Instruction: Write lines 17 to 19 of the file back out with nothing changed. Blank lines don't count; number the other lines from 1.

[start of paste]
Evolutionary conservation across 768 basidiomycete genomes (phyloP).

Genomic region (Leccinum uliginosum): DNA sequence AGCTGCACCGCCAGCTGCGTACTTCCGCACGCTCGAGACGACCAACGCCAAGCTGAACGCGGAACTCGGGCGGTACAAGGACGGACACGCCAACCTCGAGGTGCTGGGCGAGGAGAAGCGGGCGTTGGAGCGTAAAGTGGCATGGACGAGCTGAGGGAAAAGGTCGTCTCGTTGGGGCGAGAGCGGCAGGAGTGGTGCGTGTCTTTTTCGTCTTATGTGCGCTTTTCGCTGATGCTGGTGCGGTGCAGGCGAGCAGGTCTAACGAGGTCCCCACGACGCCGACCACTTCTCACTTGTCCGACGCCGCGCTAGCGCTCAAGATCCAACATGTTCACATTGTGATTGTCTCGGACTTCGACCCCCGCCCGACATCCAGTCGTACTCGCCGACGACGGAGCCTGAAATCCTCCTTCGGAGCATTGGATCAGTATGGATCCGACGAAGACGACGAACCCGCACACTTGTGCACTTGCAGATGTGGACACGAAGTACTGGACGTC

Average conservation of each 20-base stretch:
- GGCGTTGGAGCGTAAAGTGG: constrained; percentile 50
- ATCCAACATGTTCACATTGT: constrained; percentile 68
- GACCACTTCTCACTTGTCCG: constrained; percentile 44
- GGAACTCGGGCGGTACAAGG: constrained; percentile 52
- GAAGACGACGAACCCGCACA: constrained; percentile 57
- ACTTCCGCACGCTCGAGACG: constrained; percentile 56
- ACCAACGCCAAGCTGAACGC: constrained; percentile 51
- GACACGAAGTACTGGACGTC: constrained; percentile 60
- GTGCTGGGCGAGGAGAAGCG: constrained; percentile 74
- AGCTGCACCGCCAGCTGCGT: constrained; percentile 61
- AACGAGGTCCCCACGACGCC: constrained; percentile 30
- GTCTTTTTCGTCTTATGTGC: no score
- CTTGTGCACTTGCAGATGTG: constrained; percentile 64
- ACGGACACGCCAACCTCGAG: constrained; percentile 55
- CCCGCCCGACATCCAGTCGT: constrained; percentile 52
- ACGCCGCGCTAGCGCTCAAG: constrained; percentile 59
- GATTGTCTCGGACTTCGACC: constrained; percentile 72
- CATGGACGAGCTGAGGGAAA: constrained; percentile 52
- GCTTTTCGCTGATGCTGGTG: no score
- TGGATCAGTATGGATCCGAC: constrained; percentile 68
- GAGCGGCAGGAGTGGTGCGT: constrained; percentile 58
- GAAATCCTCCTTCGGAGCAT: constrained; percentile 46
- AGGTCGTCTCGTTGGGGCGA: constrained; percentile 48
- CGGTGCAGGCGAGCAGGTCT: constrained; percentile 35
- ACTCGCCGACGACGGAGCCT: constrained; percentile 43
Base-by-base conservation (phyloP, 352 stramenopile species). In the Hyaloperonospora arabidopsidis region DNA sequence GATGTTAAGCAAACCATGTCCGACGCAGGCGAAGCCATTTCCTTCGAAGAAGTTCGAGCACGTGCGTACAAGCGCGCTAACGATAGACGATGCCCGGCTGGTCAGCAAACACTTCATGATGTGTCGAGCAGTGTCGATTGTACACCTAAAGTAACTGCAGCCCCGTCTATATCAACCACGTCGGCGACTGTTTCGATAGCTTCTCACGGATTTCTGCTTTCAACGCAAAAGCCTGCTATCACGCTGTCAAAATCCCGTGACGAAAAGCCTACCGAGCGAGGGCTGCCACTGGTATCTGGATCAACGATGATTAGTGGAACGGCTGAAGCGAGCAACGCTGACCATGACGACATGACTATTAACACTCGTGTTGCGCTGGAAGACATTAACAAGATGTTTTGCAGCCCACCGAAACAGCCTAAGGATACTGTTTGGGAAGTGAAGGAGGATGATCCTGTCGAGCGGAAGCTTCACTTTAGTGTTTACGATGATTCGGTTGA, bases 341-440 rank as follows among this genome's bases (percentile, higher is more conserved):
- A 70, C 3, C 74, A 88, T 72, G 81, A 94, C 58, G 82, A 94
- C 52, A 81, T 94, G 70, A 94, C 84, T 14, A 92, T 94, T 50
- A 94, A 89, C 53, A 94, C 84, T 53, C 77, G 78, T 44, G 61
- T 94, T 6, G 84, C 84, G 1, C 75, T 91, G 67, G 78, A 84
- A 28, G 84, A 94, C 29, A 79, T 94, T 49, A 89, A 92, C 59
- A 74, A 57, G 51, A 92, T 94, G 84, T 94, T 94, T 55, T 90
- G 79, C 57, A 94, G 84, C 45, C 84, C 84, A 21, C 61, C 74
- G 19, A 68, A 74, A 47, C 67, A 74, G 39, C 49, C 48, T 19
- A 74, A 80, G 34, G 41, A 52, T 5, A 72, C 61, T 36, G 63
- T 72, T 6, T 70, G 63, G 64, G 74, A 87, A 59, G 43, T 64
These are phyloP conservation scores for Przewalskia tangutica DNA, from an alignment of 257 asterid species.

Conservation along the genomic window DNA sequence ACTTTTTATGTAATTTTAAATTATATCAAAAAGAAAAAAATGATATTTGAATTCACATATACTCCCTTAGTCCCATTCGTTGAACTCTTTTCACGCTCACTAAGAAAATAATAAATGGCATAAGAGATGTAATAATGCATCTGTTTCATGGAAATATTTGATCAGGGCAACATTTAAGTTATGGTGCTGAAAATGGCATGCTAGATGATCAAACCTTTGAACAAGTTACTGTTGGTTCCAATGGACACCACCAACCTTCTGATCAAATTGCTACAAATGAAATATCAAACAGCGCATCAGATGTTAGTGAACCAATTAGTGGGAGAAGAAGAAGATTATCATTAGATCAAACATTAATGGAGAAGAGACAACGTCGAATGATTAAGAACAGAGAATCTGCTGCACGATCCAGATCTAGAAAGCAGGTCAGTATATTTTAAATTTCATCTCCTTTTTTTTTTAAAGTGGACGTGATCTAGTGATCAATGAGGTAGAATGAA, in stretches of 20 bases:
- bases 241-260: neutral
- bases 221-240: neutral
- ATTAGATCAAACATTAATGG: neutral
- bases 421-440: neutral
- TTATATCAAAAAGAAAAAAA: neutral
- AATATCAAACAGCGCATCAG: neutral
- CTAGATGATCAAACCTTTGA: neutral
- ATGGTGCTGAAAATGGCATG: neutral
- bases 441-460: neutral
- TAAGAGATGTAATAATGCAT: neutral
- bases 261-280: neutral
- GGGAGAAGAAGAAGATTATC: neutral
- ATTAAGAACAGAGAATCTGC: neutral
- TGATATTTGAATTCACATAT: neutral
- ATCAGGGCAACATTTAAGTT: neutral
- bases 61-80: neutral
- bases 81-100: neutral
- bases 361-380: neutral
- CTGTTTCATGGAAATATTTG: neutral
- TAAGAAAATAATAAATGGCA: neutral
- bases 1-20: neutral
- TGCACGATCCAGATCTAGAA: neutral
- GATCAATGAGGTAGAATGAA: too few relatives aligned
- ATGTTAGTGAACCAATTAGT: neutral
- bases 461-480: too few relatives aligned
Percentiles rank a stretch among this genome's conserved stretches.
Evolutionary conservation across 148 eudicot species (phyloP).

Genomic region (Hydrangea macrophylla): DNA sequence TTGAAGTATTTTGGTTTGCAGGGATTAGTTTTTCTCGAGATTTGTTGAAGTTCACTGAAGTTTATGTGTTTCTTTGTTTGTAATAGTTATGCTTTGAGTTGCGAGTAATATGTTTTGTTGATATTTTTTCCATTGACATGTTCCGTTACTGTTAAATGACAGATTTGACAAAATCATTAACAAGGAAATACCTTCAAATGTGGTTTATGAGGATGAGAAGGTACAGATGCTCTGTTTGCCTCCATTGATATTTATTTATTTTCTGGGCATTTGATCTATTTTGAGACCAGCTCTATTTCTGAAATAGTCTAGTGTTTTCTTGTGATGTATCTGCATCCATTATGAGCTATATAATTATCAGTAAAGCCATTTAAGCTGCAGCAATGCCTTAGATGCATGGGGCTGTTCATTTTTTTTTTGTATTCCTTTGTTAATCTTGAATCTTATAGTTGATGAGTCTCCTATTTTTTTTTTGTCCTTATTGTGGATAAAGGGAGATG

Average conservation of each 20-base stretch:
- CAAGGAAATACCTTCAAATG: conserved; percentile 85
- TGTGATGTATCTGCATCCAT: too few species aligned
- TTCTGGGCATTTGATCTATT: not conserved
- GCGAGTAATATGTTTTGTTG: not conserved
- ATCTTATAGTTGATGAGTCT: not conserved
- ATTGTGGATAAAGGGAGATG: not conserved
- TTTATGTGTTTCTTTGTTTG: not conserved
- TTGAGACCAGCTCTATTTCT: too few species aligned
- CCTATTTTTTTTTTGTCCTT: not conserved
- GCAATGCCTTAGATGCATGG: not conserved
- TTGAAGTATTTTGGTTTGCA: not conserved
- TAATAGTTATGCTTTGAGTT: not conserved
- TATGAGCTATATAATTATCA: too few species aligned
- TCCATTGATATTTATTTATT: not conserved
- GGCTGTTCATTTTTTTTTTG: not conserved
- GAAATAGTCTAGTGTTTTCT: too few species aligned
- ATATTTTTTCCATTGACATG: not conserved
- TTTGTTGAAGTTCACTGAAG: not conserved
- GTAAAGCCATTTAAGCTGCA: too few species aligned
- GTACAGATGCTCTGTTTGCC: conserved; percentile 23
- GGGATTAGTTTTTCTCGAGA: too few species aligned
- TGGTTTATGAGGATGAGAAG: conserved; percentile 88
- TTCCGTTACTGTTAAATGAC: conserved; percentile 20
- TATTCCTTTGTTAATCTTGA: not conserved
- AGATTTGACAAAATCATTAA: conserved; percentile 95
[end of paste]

- ACGGACACGCCAACCTCGAG: constrained; percentile 55
- CCCGCCCGACATCCAGTCGT: constrained; percentile 52
- ACGCCGCGCTAGCGCTCAAG: constrained; percentile 59